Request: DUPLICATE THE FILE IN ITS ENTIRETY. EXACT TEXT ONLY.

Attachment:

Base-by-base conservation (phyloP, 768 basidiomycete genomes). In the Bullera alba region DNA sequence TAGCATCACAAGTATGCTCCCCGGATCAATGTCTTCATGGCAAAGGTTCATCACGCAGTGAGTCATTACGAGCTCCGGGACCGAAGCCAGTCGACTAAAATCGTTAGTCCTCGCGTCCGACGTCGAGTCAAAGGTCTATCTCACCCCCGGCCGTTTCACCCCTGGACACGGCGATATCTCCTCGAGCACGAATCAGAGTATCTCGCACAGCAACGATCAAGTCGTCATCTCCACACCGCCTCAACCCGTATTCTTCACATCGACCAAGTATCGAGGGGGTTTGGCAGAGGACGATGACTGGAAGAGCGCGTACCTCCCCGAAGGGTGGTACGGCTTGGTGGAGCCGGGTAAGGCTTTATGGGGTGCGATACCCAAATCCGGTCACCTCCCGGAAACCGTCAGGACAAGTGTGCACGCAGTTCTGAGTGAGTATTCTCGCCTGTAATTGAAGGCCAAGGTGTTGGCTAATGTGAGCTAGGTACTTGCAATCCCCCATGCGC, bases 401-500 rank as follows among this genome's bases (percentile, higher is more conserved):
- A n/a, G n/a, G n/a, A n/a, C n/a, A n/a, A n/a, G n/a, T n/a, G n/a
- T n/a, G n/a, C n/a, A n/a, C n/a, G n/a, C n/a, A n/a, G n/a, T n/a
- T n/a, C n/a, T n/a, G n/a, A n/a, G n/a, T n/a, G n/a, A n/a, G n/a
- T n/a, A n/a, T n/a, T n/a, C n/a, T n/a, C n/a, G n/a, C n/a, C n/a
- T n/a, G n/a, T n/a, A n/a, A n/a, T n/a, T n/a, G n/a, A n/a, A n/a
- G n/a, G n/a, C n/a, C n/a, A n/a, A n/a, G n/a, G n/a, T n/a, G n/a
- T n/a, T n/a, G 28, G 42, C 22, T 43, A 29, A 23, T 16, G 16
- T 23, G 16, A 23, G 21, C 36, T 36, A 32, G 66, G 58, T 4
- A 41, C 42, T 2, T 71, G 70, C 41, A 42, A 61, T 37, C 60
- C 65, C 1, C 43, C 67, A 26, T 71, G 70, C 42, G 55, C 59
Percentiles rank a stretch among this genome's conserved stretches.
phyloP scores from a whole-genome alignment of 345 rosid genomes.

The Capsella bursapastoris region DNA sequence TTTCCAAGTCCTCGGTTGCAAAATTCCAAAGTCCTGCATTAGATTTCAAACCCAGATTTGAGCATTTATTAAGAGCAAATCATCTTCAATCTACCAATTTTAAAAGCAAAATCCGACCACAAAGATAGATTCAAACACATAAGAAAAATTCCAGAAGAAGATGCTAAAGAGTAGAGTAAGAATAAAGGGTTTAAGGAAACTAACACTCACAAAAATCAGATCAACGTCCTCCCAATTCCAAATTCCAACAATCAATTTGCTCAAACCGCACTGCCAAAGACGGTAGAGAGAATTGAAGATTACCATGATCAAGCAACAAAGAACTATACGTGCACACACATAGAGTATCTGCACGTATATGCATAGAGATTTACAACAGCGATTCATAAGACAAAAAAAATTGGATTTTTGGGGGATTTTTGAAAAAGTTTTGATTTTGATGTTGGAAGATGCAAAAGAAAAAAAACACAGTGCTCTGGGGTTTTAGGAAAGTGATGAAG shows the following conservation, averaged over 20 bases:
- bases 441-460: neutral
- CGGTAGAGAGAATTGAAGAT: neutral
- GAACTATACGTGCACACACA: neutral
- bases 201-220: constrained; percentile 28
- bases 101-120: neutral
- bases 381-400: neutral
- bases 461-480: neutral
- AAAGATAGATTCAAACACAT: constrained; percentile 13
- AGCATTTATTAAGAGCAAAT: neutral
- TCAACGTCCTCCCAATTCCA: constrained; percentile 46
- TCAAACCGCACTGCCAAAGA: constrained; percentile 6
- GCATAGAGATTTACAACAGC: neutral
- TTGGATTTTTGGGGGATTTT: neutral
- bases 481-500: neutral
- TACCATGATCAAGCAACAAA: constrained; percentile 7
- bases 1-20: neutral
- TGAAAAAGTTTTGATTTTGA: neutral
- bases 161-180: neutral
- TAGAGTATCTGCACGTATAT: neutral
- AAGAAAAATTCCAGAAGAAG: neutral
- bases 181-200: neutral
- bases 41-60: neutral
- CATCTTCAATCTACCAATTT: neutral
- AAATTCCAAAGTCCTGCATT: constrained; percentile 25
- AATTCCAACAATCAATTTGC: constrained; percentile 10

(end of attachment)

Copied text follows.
Base-by-base conservation (phyloP, 768 basidiomycete genomes). In the Bullera alba region DNA sequence TAGCATCACAAGTATGCTCCCCGGATCAATGTCTTCATGGCAAAGGTTCATCACGCAGTGAGTCATTACGAGCTCCGGGACCGAAGCCAGTCGACTAAAATCGTTAGTCCTCGCGTCCGACGTCGAGTCAAAGGTCTATCTCACCCCCGGCCGTTTCACCCCTGGACACGGCGATATCTCCTCGAGCACGAATCAGAGTATCTCGCACAGCAACGATCAAGTCGTCATCTCCACACCGCCTCAACCCGTATTCTTCACATCGACCAAGTATCGAGGGGGTTTGGCAGAGGACGATGACTGGAAGAGCGCGTACCTCCCCGAAGGGTGGTACGGCTTGGTGGAGCCGGGTAAGGCTTTATGGGGTGCGATACCCAAATCCGGTCACCTCCCGGAAACCGTCAGGACAAGTGTGCACGCAGTTCTGAGTGAGTATTCTCGCCTGTAATTGAAGGCCAAGGTGTTGGCTAATGTGAGCTAGGTACTTGCAATCCCCCATGCGC, bases 401-500 rank as follows among this genome's bases (percentile, higher is more conserved):
- A n/a, G n/a, G n/a, A n/a, C n/a, A n/a, A n/a, G n/a, T n/a, G n/a
- T n/a, G n/a, C n/a, A n/a, C n/a, G n/a, C n/a, A n/a, G n/a, T n/a
- T n/a, C n/a, T n/a, G n/a, A n/a, G n/a, T n/a, G n/a, A n/a, G n/a
- T n/a, A n/a, T n/a, T n/a, C n/a, T n/a, C n/a, G n/a, C n/a, C n/a
- T n/a, G n/a, T n/a, A n/a, A n/a, T n/a, T n/a, G n/a, A n/a, A n/a
- G n/a, G n/a, C n/a, C n/a, A n/a, A n/a, G n/a, G n/a, T n/a, G n/a
- T n/a, T n/a, G 28, G 42, C 22, T 43, A 29, A 23, T 16, G 16
- T 23, G 16, A 23, G 21, C 36, T 36, A 32, G 66, G 58, T 4
- A 41, C 42, T 2, T 71, G 70, C 41, A 42, A 61, T 37, C 60
- C 65, C 1, C 43, C 67, A 26, T 71, G 70, C 42, G 55, C 59
Percentiles rank a stretch among this genome's conserved stretches.
phyloP scores from a whole-genome alignment of 345 rosid genomes.

The Capsella bursapastoris region DNA sequence TTTCCAAGTCCTCGGTTGCAAAATTCCAAAGTCCTGCATTAGATTTCAAACCCAGATTTGAGCATTTATTAAGAGCAAATCATCTTCAATCTACCAATTTTAAAAGCAAAATCCGACCACAAAGATAGATTCAAACACATAAGAAAAATTCCAGAAGAAGATGCTAAAGAGTAGAGTAAGAATAAAGGGTTTAAGGAAACTAACACTCACAAAAATCAGATCAACGTCCTCCCAATTCCAAATTCCAACAATCAATTTGCTCAAACCGCACTGCCAAAGACGGTAGAGAGAATTGAAGATTACCATGATCAAGCAACAAAGAACTATACGTGCACACACATAGAGTATCTGCACGTATATGCATAGAGATTTACAACAGCGATTCATAAGACAAAAAAAATTGGATTTTTGGGGGATTTTTGAAAAAGTTTTGATTTTGATGTTGGAAGATGCAAAAGAAAAAAAACACAGTGCTCTGGGGTTTTAGGAAAGTGATGAAG shows the following conservation, averaged over 20 bases:
- bases 441-460: neutral
- CGGTAGAGAGAATTGAAGAT: neutral
- GAACTATACGTGCACACACA: neutral
- bases 201-220: constrained; percentile 28
- bases 101-120: neutral
- bases 381-400: neutral
- bases 461-480: neutral
- AAAGATAGATTCAAACACAT: constrained; percentile 13
- AGCATTTATTAAGAGCAAAT: neutral
- TCAACGTCCTCCCAATTCCA: constrained; percentile 46
- TCAAACCGCACTGCCAAAGA: constrained; percentile 6
- GCATAGAGATTTACAACAGC: neutral
- TTGGATTTTTGGGGGATTTT: neutral
- bases 481-500: neutral
- TACCATGATCAAGCAACAAA: constrained; percentile 7
- bases 1-20: neutral
- TGAAAAAGTTTTGATTTTGA: neutral
- bases 161-180: neutral
- TAGAGTATCTGCACGTATAT: neutral
- AAGAAAAATTCCAGAAGAAG: neutral
- bases 181-200: neutral
- bases 41-60: neutral
- CATCTTCAATCTACCAATTT: neutral
- AAATTCCAAAGTCCTGCATT: constrained; percentile 25
- AATTCCAACAATCAATTTGC: constrained; percentile 10